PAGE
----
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'Little progress' in preventing overnight detention of children

HMICFRS releases report on force's custody practices

Children are frequently being left in custody overnight and staff shortages are putting detainees at risk, an inspection report says.

HMIs highlighted the concerns following unannounced visits to custody suites in Northampton and Kettering.

The report says there are insufficient staffing levels on some shifts to ensure safe detention. In the suite at Weekley Woods, near Kettering, this meant slow responses to cell call bells and infrequent observations of detainees.

Across the two suites with a total of 62 cells there are 26 custody sergeants and 25 civilian detention officers who are employed by G4S.

Children charged and refused bail also continued to remain in custody, often overnight and for long periods. And although there were policies to move them to alternative accommodation, “little progress” has been made, the report adds.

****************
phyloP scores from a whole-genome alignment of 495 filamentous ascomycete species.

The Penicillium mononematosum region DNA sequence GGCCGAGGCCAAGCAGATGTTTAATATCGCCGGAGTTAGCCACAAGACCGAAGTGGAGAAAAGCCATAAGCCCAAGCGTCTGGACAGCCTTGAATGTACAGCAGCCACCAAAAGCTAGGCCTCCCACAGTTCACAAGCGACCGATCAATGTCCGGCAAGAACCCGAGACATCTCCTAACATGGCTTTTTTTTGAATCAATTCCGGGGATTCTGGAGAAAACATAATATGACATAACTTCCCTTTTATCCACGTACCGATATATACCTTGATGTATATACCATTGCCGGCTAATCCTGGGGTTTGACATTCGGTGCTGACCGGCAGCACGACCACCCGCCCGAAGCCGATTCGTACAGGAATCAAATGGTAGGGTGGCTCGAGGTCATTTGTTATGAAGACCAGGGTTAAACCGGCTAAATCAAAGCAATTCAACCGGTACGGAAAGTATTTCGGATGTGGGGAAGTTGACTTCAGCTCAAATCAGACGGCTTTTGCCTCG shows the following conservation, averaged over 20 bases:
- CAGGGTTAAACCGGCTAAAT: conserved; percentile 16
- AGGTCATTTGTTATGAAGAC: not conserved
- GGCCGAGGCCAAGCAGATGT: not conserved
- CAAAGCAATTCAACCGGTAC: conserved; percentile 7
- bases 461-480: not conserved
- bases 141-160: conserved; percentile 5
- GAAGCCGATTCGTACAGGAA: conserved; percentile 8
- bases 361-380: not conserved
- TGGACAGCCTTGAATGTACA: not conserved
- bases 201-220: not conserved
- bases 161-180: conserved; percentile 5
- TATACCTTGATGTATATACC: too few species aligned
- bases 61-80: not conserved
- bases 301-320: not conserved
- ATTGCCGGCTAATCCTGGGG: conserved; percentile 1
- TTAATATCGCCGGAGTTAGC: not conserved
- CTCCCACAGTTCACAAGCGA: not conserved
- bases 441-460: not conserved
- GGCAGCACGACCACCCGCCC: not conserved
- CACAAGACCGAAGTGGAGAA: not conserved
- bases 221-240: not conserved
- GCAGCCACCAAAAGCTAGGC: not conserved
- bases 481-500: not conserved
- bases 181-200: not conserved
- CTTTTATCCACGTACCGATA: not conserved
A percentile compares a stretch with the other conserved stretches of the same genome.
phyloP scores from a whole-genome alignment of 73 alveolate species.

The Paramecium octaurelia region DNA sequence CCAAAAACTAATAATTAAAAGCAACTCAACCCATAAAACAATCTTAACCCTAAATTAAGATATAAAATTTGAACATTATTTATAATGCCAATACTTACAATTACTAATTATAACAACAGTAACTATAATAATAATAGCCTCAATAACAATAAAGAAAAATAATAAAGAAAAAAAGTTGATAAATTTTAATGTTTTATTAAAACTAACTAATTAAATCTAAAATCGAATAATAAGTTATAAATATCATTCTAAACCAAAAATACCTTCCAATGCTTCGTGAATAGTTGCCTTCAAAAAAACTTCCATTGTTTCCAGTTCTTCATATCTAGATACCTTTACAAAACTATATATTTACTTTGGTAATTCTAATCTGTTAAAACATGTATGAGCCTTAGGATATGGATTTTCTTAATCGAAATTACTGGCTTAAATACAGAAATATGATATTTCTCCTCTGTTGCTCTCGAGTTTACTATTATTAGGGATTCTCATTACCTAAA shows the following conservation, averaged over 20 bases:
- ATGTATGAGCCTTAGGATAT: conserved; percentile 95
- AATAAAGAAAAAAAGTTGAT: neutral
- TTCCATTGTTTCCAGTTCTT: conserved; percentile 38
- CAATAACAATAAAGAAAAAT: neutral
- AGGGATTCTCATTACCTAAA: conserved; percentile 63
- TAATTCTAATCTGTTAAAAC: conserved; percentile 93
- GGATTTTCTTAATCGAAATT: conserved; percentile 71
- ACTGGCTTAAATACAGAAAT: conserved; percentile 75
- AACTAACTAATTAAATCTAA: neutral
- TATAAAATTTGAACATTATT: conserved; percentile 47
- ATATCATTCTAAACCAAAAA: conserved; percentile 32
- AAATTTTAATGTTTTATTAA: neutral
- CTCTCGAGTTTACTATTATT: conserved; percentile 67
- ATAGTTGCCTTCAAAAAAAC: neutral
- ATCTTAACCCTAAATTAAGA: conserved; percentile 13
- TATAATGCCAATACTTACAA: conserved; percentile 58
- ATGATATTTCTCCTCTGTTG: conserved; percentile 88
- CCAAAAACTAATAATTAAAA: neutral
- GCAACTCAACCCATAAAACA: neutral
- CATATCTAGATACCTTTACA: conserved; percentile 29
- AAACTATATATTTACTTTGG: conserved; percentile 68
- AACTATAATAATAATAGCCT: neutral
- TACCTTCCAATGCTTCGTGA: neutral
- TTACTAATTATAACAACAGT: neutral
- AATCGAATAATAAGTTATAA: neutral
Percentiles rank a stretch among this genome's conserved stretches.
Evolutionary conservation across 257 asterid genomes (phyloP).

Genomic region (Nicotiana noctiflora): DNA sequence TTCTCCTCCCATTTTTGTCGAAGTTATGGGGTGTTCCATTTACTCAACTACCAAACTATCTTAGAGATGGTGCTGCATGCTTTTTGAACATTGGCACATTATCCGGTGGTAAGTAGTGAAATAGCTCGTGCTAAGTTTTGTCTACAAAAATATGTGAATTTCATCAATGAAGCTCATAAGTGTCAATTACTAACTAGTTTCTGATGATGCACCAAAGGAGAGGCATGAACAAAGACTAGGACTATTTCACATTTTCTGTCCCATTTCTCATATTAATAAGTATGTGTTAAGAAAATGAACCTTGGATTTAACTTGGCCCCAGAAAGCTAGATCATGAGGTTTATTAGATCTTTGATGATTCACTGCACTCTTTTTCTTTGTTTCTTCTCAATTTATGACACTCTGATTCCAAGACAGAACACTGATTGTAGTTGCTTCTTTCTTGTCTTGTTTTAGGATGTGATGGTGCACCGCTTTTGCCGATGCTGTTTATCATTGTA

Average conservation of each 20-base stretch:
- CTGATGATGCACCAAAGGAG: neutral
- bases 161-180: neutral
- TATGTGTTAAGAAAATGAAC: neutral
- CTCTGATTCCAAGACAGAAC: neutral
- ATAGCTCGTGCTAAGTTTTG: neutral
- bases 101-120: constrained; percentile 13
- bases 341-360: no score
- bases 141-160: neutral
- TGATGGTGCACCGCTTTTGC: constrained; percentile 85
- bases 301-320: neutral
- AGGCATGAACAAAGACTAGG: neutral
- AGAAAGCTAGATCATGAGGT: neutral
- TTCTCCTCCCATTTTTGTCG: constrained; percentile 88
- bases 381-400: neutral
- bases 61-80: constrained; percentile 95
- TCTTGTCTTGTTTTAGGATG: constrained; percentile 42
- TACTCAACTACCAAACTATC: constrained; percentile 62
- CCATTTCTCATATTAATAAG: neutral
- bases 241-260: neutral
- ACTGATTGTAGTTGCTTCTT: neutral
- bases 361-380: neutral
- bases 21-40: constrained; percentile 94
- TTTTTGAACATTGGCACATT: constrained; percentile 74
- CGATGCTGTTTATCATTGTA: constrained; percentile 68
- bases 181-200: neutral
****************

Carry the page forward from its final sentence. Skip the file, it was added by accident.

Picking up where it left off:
The inspections were carried out in January by a joint team from HM Inspectorate of Prisons (HMIP) and HM Inspectorate of Constabulary and Fire and Rescue Services (HMICFRS).

HMIs were also concerned about the use of force with “inadequate” governance and oversight due to Northamptonshire Police failing to record all incidences as well it being “disproportionate to the risk or threat posed,” in some cases.

Additionally shortcomings urgently need to be improved around Police and Criminal Evidence Act (PACE) compliance, with staff incorrectly rousing intoxicated detainees through the cell door hatch, rather than entering the cell.

However, HMIs did praise the force for treating detainees respectfully, in clean custody suites, which was also effective in keeping many children and vulnerable adults out of detention.

It was also noted frontline officers were effective in finding ways to avoid taking children into custody and those who were detained were well cared for.

Overall, Peter Clarke, HM Chief Inspector of Prisons, and Wendy Williams, HM Inspector of Constabulary, said: “Custody staff treated detainees respectfully. They recognised, and in the main, met individual and diverse needs. To aid improvement we have identified a number of key areas of concern and areas for improvement.

“While the regional arrangements provided an appropriate governance structure for custody services in Northamptonshire Police, there was insufficient direct oversight and scrutiny at the force’s senior officer level.”